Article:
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Solo artist Rick Miller examines the cultural influence of his parents' generation in Boom
How do you measure, measure a year? How about four minutes? That's how long Rick Miller spends exploring each year from 1945 and 1969 in Boom, his multimedia meditation on the baby boomer generation currently running at 59E59 Theaters.
The 49-year-old Miller, who claims he was conceived on the evening of the 1969 moon landing, uses every second to the utmost. Each segment includes headlines from the year, a 30-second snippet of a popular song performed live, TV clips and poignant recollections from people who were there.
"This show is definitely a balancing act between the personal and the universal," says Miller, a Canadian theatre-maker who wrote, directed and performs the solo show. "I want audiences to be able to look at the big picture regarding how culture, politics and technology combined to create that era, and especially how the 1960s influenced today's culture. I studied architecture in college and building things is still important to me; this show is built so audiences can discuss how we live together in time and space. It's a little bit of education, a little bit of enlightenment and a lot of entertainment."
In order to make sure Boom was more than a fact-filled nostalgia trip, Miller interviewed three diverse boomers so he could include disparate viewpoints on that tumultuous era. In addition to inhabiting well-known rock stars, politicians and activists of the time, Miller gives voice to his mother, Maddie, who grew up working-class in Canada with a World War II vet father; Laurence, an African-American resident of Chicago raised by his grandmother; and Rudi, a Jewish man from Vienna who immigrated to Canada, where he found success in the advertising industry. Ultimately, their lives intertwined, and that unexpected journey is what forms Boom's dramatic arc.
"Including their perspectives was so important because it was an interesting broadening of the typical baby boomer story," Miller says. "I wanted to hear about what it was like for an African American to live through the civil rights movement, or how a European felt living through much of this period in a foreign country. In hearing their stories, audiences can see the parallels to the present day; you immediately start thinking about the current rise of fascism or the struggles of minorities."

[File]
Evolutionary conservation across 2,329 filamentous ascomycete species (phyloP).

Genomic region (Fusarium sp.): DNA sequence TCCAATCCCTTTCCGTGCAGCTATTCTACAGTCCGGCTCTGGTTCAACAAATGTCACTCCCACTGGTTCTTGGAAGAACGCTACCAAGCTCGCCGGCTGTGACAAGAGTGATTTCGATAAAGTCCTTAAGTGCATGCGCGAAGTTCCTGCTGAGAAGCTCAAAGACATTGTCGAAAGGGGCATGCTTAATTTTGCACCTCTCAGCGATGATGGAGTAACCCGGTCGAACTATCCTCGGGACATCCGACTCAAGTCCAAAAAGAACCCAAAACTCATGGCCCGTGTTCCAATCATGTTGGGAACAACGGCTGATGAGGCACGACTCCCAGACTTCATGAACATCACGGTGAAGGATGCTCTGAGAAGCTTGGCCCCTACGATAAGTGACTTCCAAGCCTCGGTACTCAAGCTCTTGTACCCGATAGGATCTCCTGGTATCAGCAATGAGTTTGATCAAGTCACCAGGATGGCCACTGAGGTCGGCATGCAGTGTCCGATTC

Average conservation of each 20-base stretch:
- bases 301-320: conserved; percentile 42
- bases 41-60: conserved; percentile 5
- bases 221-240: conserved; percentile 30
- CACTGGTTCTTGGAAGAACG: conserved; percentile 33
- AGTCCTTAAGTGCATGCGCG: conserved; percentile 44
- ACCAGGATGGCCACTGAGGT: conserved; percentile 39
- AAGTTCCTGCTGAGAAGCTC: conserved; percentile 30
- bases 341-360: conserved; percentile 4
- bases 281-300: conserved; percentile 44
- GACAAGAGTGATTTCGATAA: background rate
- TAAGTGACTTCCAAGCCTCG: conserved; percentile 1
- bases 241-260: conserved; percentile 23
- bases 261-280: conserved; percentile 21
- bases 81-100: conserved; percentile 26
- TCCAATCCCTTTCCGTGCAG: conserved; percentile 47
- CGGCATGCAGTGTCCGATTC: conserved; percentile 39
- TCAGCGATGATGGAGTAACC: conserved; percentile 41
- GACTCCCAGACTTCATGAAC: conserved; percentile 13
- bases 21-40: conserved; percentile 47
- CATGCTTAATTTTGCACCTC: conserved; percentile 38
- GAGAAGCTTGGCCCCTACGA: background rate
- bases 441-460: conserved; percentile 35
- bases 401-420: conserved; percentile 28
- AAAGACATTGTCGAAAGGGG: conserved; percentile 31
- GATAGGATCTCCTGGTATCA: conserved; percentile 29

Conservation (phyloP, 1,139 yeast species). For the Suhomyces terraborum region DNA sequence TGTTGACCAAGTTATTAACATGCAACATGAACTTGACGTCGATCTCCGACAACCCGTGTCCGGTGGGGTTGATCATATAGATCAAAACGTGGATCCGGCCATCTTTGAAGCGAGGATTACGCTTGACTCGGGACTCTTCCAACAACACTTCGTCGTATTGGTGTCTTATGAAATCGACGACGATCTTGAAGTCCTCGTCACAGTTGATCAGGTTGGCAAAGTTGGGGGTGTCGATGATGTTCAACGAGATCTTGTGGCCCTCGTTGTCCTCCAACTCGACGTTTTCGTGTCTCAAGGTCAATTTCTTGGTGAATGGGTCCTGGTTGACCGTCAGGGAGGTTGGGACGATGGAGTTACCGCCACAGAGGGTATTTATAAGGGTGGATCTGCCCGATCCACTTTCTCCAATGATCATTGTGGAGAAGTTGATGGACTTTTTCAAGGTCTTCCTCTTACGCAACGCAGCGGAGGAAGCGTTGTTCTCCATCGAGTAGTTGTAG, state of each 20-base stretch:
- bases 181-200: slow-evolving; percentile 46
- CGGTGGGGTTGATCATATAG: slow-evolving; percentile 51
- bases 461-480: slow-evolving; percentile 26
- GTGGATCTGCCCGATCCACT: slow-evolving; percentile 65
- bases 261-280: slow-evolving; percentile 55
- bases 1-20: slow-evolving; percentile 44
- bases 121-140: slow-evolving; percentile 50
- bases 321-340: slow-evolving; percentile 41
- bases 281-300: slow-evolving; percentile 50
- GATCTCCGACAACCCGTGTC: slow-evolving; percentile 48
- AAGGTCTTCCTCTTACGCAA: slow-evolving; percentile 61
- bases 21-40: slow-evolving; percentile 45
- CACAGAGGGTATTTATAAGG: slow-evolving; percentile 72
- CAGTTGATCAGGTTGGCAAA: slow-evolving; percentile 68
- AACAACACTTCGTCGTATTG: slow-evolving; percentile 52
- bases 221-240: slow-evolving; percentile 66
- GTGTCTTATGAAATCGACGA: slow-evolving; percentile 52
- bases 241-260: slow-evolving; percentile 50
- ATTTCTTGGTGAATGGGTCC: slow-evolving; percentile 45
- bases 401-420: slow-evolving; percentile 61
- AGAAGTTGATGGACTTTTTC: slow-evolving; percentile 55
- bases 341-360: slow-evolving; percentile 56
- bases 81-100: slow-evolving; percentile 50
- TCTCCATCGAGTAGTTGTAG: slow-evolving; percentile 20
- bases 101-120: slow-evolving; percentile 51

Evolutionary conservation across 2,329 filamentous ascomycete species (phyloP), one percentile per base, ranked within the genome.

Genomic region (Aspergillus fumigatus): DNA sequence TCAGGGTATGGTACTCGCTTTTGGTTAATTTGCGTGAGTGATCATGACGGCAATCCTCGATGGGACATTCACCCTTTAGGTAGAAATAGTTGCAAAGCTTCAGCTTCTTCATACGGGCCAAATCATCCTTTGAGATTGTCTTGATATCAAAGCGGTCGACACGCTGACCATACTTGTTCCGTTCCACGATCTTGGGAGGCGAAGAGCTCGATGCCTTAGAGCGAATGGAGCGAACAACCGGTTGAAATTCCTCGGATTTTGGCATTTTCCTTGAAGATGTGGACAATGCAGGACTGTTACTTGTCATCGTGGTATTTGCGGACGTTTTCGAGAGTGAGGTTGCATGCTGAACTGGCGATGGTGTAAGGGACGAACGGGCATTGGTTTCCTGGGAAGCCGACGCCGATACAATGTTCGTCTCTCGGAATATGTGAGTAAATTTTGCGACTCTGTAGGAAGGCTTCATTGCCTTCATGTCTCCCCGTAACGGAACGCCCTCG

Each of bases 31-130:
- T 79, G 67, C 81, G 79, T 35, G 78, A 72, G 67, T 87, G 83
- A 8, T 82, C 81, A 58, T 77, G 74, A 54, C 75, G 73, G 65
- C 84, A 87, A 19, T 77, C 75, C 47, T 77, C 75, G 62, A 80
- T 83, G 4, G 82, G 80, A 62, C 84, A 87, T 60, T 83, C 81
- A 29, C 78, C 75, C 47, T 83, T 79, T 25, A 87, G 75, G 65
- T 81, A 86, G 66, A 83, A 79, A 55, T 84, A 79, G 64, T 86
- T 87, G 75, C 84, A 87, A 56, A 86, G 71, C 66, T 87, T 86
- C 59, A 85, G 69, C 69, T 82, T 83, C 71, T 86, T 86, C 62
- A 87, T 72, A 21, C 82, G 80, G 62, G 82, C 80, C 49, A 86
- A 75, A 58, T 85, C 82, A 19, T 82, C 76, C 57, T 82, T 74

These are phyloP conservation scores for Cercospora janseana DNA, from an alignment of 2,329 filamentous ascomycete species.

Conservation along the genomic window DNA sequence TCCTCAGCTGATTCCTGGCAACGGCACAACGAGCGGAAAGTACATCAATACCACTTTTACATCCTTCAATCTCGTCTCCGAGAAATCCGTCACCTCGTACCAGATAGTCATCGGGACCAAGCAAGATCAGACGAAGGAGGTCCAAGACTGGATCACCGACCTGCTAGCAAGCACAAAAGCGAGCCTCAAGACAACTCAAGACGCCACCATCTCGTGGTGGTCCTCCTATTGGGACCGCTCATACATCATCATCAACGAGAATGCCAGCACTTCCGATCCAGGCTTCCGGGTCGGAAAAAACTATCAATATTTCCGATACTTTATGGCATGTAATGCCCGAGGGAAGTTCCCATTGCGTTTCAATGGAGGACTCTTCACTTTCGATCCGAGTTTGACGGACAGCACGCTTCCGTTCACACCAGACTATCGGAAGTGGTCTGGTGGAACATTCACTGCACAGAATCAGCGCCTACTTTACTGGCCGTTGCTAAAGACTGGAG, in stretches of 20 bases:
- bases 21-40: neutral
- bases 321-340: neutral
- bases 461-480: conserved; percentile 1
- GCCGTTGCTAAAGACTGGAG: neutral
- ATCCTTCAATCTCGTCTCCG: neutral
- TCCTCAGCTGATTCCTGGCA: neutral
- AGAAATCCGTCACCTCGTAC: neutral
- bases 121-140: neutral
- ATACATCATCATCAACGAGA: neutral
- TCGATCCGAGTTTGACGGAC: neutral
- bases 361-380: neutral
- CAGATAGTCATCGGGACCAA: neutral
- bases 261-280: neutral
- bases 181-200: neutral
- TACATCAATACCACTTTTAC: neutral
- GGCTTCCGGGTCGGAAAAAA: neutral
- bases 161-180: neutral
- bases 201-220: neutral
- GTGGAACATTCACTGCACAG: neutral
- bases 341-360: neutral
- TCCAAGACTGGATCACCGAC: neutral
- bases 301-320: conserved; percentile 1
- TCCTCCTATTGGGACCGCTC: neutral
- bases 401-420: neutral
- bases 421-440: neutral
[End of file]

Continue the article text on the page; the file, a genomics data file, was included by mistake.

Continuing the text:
While the show was originally created for Canadian audiences, Miller says very few tweaks were made for the New York production. "So much of American culture influenced Canada during those years," he says. "Seeing Bugs Bunny in 'What's Opera, Doc?' was how everyone learned about classical music, and the I Love Lucy episode about the birth of Little Ricky was just as huge up north. The fact is, until recently, we had very little homegrown content."
Boom is actually the first part of a trilogy. Last year, Miller unveiled Boom X, which explores his formative Gen X years 1970 to 1995, while Boom YZ, due in March 2021, will examine his children's generation, 1996 through 2020.
"There are a number of reasons all these shows are important to me: First, I am trying to create a unique theatrical experience that can get people out of the house and off Netflix," he jokes. "But the most important thing for me is to get young people into the theatre in order to remind them that history—in every period—repeats itself. When history is combined with personal truths, the result is a really great story."
TDF MEMBERS: At press time, discount tickets were available for Boom. Go here to browse our current offers.
Brian Scott Lipton has been covering theatre and the performing arts for 30 years. Follow him on Twitter at @bsl1436. Follow TDF at @TDFNYC.
Rick Miller in Boom. Photo by David Leclerc.